Apple v Google: US judge dismisses patent lawsuit

Apple and Samsung phones Apple is involved in patent disputes with various rivals across the globe

Related Stories

A US judge has dismissed Apple's case in which it alleged that Google's Motorola unit was seeking excessive royalty payments for patents.

Motorola has sought 2.25% of the price of Apple products that use some of its patents, which Apple said was too high.

Last week, Motorola asked the court to set a price but Apple said it would not pay more than $1 (£0.60) per device.

Firms that own industry-essential patents are expected to offer them under fair licensing terms.

Motorola said it was still open to negotiations with Apple and was interested in reaching an agreement.

"Motorola has long offered licensing to our extensive patent portfolio at a reasonable and non-discriminatory rate in line with industry standards," the firm said in its statement.

'Subjectivity and assumption'

Start Quote

It is very tough to determine what a fair price is of any patent held by a firm”

End Quote Andrew Milroy Frost & Sullivan

Google finalised its purchase of Motorola Mobility earlier this year for $12.5bn (£7.9bn).

The deal was Google's biggest acquisition ever and gave it access to more than 17,000 of Motorola's valuable patents.

While the firm is required to offer industry-essential patents at terms that are "fair, reasonable, and nondiscriminatory" or Frand for short, analysts said it was difficult to determine what a reasonable royalty was.

"It is very tough to determine what a fair price is of any patent held by a firm," Andrew Milroy of Frost & Sullivan told the BBC.

"There are complex financial models that are used to evaluate it - but there is a lot of subjectivity and assumption that goes into those.

"It can hardly be described as a science."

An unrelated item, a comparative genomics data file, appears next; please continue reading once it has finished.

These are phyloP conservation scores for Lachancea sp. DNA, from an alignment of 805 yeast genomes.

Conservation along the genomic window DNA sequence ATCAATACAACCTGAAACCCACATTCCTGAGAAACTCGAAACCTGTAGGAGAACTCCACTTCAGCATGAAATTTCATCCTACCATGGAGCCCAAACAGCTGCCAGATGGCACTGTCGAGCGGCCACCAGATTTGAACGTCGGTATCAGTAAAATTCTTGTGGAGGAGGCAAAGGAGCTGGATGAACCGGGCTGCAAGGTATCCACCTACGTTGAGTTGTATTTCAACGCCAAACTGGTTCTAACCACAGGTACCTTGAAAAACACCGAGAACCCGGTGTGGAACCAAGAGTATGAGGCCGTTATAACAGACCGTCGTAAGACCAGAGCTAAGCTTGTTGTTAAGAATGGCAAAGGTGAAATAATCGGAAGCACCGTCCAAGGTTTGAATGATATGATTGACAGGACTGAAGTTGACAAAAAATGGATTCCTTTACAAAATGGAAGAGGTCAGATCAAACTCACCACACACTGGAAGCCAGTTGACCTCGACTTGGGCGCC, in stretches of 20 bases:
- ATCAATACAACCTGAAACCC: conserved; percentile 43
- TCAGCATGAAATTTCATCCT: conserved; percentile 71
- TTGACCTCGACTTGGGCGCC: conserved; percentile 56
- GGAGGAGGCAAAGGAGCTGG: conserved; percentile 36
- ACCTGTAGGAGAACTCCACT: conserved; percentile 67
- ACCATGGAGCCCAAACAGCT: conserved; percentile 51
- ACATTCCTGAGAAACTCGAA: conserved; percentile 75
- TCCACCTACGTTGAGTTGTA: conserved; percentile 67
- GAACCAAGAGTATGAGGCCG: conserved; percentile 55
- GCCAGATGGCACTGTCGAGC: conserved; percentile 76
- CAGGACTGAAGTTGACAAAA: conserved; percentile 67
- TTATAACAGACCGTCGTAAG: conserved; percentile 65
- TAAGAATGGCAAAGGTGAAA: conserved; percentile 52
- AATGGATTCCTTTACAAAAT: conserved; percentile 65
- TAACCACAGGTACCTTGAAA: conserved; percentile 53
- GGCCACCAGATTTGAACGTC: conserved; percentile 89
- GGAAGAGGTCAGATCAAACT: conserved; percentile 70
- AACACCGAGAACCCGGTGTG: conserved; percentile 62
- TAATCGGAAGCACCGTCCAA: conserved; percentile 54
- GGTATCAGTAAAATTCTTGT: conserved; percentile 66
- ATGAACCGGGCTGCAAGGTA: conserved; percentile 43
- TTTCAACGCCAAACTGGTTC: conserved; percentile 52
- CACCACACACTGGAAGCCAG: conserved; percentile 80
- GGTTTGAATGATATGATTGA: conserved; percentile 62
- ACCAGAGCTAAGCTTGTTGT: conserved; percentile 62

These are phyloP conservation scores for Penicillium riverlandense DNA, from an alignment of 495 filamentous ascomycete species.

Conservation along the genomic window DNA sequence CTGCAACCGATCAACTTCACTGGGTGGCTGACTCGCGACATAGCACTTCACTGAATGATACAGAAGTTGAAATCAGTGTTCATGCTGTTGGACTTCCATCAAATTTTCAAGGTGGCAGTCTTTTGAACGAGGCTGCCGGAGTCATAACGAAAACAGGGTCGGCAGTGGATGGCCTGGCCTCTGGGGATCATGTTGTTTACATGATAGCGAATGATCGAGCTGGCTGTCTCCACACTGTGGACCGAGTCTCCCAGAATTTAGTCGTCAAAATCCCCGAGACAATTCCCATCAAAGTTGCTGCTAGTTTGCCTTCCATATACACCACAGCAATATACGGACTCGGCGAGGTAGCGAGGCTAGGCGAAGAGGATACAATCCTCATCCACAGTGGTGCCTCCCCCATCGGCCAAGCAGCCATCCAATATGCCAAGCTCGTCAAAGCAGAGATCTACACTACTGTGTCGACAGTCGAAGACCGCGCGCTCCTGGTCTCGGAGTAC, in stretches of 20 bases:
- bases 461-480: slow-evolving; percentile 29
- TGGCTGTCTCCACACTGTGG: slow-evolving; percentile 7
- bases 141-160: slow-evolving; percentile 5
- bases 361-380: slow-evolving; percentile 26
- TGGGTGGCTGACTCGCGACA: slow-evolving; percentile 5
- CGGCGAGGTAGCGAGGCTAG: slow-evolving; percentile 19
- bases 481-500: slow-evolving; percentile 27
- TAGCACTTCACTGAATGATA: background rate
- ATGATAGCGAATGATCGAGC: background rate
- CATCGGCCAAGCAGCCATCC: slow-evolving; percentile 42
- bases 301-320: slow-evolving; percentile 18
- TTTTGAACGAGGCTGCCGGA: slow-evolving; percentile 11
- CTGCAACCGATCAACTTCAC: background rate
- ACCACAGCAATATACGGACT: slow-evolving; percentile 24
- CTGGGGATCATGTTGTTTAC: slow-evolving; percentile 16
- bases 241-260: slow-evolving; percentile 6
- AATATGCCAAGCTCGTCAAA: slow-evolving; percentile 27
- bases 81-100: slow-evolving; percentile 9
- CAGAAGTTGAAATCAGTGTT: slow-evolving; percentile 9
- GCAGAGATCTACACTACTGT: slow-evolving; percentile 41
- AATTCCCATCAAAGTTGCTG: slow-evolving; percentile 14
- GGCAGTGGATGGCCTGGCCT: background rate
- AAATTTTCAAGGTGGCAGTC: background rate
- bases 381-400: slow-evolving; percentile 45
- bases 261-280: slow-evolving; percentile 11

Meanwhile, some analysts said the dismissal of the case was a major setback for Apple as it was likely to give Motorola an upper hand in negotiations.

"This puts Apple back into the position it was before," said Lea Shaver, an intellectual property professor at Indiana University School of Law,

More on This Story

Related Stories

The BBC is not responsible for the content of external Internet sites

More Business stories

RSS

Features & Analysis

  • An ant and a humanAnts v humans

    Do all the world's ants really weigh as much as all the humans?


  • Tattooed person using tabletRogue ink

    People who lost their jobs because of their tattoos


  • Indian coupleSuspicious spouses

    Is your sweetheart playing away? Call Delhi's wedding detective


  • Civilians who had been hiding inside during gun battles manage to flee  from the Westgate Mall in Nairobi, Kenya Saturday, 21 September 2013Westgate's questions

    One year on, Kenyans await answers about the mall attack


Elsewhere on the BBC

  • GeoguessrWhere in the world...?

    Think you are a geography expert? Test your knowledge with BBC Travel’s interactive game

Programmes

  • StudentsClick Watch

    Could a new social network help tailor lessons to students’ needs and spot when they fall behind?

BBC © 2014 The BBC is not responsible for the content of external sites. Read more.

This page is best viewed in an up-to-date web browser with style sheets (CSS) enabled. While you will be able to view the content of this page in your current browser, you will not be able to get the full visual experience. Please consider upgrading your browser software or enabling style sheets (CSS) if you are able to do so.